The Busy Writer’s Burnout-Free Goal Setting Guide

It’s almost the new year, and you might be making a list (and checking it twice) of writing goals for 2020. We all know publishing is a tough biz, and we’re told to only focus on what we can control.

Don’t set a goal of signing with an agent this year, you can’t control that!

Don’t say you’re going to sell two books, you have no idea where they’ll fit in with the market!

Set goals YOU can achieve: writing a new draft, tackling a revision, coming up with five new picture book ideas!

This is, of course, great advice. But allow me to suggest a scenario: you’re planning to draft a new story this week, when suddenly, one of your coworkers gets the chicken pox. Your boss asks if you can cover the big meeting instead. Sure I can, Boss! You tell yourself you’ll get some writing done from 5-6 a.m. and after the kids go to bed at night. This draft is happening! But then… Sally wakes up with pink eye. Bobby reminds you that you promised to bake three dozen cupcakes for his class party on Friday. You realize you’re out of clean socks, and for that matter, so is everyone else, so you need to wash sixteen loads of laundry—ASAP. And your writing time? POOF! Gone like Cinderella’s magic carriage at midnight.

When life gets crazy, it can feel like you’re simultaneously juggling while running on a hamster wheel: spinning away, but not actually accomplishing anything, and at least one of those balls is bound to get dropped. So what happens when even the goals you CAN control feel unreachable?

As we approach 2020, I’ve been thinking about quick, achievable goals I can set during these busy times—whether I know I’m heading into a busy month, or a full moon and Friday the 13th fall in the same week and stuff just gets wacky. They don’t involve a lot of butt-in-chair writing time, but they’re still things I can do to further my career, stay in the writing zone, and avoid going totally stagnant.

Interact on Twitter- Sure, there’s the fun, social side to Twitter; but it’s also networking. When I comment on a tweet, share a blog post, or retweet advice from that awesome agent, I’m putting my name out there. Pat on the back!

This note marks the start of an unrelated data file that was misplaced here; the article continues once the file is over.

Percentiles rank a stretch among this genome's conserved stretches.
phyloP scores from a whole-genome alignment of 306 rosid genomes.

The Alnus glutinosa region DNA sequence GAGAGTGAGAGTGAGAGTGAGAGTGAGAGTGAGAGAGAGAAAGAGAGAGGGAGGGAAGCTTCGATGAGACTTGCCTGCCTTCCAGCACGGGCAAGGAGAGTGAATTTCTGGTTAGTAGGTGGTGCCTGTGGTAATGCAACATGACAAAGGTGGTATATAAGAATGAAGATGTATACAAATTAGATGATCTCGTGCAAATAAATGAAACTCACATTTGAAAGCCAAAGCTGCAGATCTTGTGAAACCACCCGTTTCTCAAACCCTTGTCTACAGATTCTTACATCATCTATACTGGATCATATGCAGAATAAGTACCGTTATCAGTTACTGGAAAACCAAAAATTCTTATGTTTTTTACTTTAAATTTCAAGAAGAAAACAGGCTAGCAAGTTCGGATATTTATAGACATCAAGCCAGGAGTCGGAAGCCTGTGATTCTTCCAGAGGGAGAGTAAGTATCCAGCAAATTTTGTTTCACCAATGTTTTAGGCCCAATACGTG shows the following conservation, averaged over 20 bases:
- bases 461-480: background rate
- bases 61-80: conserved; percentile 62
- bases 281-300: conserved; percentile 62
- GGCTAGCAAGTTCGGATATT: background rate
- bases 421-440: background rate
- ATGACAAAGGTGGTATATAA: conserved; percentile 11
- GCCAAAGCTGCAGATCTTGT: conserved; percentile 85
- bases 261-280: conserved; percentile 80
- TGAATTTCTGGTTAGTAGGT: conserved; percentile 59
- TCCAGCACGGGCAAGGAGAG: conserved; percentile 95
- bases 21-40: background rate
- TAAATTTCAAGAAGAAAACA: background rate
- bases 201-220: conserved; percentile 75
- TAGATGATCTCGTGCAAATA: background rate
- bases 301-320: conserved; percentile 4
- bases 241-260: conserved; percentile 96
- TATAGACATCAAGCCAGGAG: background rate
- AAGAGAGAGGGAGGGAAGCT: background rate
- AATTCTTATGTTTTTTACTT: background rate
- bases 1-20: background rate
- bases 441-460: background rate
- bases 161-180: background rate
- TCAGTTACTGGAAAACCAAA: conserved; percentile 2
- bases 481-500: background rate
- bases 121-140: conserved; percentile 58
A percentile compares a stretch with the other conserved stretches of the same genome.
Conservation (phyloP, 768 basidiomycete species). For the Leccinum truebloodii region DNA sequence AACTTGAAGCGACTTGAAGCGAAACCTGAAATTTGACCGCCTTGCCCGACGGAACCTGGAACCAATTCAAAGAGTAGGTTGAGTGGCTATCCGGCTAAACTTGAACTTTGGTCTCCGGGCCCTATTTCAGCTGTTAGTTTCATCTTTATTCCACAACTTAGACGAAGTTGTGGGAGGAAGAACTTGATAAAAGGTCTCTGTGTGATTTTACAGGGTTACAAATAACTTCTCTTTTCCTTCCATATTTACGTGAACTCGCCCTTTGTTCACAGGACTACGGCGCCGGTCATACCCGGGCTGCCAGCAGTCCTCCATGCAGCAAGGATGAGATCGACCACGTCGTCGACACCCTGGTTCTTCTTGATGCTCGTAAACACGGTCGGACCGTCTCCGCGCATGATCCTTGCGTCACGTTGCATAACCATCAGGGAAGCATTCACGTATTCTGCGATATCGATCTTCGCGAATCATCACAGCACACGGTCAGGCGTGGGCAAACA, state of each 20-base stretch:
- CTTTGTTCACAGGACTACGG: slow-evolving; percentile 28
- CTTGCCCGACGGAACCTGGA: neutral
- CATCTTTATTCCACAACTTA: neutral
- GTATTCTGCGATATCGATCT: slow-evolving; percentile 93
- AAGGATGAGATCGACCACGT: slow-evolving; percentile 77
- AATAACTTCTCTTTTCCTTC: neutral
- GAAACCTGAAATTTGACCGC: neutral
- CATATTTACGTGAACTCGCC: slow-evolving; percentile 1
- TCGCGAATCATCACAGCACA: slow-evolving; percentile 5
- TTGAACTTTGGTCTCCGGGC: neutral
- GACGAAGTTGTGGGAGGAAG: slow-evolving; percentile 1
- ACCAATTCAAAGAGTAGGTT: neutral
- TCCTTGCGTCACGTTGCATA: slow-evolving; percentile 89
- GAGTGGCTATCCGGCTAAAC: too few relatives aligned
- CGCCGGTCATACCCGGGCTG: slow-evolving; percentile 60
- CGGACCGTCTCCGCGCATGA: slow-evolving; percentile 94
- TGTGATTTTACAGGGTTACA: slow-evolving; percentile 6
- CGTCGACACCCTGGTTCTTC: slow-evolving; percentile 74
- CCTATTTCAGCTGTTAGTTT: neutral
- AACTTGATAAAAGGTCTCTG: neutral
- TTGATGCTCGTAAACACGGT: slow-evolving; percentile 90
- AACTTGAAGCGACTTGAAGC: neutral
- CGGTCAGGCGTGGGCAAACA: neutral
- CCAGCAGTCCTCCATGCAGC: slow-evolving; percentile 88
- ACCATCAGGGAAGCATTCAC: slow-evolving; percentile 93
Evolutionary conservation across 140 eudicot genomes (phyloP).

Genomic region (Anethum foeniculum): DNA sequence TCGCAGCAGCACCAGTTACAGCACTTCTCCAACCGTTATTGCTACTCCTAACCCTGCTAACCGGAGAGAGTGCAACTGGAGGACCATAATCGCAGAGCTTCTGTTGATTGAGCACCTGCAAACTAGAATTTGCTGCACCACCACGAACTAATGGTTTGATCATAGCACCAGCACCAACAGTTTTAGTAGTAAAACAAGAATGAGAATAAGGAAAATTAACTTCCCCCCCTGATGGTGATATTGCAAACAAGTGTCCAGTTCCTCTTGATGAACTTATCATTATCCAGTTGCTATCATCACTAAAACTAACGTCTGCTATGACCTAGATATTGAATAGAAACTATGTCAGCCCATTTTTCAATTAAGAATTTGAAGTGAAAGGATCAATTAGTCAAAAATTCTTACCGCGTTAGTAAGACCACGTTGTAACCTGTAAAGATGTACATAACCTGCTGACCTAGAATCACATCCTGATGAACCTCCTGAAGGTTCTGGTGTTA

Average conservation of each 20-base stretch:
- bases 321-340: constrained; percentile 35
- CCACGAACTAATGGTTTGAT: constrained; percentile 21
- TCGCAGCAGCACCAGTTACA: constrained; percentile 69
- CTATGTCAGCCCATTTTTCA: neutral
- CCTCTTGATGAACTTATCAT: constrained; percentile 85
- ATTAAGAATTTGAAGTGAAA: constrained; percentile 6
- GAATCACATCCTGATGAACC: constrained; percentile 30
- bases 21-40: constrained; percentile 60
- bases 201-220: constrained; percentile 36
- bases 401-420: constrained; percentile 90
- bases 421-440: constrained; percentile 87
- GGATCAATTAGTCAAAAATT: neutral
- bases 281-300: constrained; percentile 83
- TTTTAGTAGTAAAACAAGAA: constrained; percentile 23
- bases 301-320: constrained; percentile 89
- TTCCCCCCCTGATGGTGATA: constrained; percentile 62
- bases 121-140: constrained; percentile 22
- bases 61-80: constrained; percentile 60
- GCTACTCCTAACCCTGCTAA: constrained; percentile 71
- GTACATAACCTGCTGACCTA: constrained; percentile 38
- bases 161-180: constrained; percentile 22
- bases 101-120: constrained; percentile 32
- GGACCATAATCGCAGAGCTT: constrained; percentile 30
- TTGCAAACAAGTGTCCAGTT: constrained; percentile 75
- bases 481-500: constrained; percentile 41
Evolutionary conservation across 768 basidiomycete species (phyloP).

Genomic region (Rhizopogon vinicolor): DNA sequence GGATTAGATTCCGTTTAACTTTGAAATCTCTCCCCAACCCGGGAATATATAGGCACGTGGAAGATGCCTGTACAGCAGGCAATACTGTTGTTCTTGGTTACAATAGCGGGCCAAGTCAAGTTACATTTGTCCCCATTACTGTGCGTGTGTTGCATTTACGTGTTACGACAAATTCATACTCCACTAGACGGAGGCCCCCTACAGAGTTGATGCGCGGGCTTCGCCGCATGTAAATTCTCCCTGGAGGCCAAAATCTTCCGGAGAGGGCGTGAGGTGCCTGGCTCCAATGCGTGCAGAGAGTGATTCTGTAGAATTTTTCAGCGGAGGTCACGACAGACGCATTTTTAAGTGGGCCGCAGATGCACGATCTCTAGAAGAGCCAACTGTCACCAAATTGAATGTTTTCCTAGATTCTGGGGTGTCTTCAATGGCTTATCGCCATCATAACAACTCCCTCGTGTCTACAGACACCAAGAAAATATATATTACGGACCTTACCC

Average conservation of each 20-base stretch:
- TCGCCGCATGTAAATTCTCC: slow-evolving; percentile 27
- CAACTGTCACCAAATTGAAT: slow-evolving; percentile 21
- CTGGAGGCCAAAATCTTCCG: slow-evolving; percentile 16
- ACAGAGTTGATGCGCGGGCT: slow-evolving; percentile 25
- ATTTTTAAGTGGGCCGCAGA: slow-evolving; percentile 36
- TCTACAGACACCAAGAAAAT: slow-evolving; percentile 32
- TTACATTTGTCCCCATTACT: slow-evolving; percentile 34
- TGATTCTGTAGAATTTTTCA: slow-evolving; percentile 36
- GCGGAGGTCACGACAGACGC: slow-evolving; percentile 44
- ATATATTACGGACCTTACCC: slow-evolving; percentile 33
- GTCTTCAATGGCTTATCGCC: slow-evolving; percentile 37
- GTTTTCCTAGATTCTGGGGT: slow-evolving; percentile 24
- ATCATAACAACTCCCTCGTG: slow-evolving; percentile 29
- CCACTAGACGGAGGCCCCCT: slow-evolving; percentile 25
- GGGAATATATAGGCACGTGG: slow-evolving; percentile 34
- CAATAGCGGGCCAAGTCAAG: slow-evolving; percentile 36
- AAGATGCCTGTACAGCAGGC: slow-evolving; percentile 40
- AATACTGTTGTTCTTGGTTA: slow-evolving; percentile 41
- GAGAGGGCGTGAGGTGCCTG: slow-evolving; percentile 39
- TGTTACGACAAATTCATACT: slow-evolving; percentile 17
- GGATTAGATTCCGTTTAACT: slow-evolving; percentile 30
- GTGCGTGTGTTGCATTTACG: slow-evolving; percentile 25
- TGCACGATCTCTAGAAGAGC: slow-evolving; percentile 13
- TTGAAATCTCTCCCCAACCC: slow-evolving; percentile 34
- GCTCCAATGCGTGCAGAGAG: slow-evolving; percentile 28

Interact on Instagram- Same idea, different platform. One of the things I like about IG is all the great illustrators I can follow. Hello, gorgeous art! If you don’t have an author Insta, I highly recommend starting one. Not sure what to post? On my account, I share books I like, quotes that resonate, and snippets from my life. (Okay, snippets from my life = cookies).

Watch a writing-related YouTube video- Sometimes there isn’t time to watch a full webinar or do a bunch of reading for research, but a quick YouTube video can provide valuable writing tips and keep me motivated. I love the BookEnds Literary YouTube channel. (Cough, cough please excuse this shameless plug for my agency.)

Start a new draft- Notice the emphasis on start. If I tell myself I’m going to write an entire draft during a busy time, it can feel overwhelming. A WHOLE draft? Like, all of it? But if I tell myself I’m just going to start a new draft, that’s a lot easier to accomplish. And if I get 100 words down in a doc—hey, I’m a quarter of the way done! If this were NaNo, I’d be on fire!

Make the easy edits- Revising takes a lot of time and effort. But sometimes, there are simple issues I can fix in just a few minutes. Maybe a critique partner noticed a typo, thinks I can delete that third art note, or suggests cutting some unnecessary words here and there. Making these changes doesn’t require the brainpower of tackling a huge, transformational revision—but it still puts me one step closer to being on the right track.

While these goals might seem like small, simple things, they still count. Each one is forward movement, and all those little things add up.

So just for good measure, I’m going to add one last goal:

Take it easy on yourself. I work hard at my writing, and it’s 100% okay to take the time I need for the rest of my life. After all, the world doesn’t stop just because Freddy the Chess-Playing Frog needs more agency. (Unless, you know, deadline. Then Freddy’s my main squeeze.)

In 2020, I hope you’ll give yourself permission to be a little less hard on yourself, know that even the smallest accomplishments are still steps in the right direction, and celebrate each little victory. Publishing is a long, hard game. Take care of yourselves out there.

2 thoughts on “The Busy Writer’s Burnout-Free Goal Setting Guide”

  1. “So what happens when even the goals you CAN control feel unreachable?”

    This is exactly the funk I’m stuck in. Appreciate your post and the reminder that any step, no matter the size, is a step of success.

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